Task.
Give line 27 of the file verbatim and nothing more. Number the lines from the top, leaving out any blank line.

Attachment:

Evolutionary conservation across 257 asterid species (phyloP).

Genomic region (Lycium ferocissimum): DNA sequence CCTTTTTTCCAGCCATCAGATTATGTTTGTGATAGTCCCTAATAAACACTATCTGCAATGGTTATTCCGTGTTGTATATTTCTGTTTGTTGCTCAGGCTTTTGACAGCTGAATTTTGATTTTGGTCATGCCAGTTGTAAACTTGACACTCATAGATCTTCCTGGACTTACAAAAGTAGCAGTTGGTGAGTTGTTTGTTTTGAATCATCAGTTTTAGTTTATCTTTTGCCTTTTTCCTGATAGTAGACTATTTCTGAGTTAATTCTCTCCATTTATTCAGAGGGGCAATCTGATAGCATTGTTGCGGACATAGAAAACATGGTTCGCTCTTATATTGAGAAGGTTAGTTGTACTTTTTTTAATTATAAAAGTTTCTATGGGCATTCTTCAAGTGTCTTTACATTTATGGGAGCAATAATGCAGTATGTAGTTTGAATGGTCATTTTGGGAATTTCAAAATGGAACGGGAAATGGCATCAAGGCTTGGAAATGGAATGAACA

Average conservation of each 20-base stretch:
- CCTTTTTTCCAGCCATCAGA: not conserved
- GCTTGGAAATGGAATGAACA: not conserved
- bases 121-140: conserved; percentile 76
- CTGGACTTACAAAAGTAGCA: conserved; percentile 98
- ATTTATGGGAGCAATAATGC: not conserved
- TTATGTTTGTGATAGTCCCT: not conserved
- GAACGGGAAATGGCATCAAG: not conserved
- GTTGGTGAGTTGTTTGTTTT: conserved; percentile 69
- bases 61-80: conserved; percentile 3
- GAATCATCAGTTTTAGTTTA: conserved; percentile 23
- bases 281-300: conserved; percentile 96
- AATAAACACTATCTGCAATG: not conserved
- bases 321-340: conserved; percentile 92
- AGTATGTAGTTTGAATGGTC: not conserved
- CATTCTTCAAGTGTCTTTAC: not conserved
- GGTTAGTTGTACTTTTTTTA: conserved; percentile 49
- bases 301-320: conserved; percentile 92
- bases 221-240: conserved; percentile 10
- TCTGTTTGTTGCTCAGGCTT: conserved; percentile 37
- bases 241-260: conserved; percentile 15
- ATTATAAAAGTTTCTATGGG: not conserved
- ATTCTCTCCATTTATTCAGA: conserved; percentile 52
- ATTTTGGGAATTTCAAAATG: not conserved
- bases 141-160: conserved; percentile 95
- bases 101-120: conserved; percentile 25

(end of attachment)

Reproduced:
- bases 141-160: conserved; percentile 95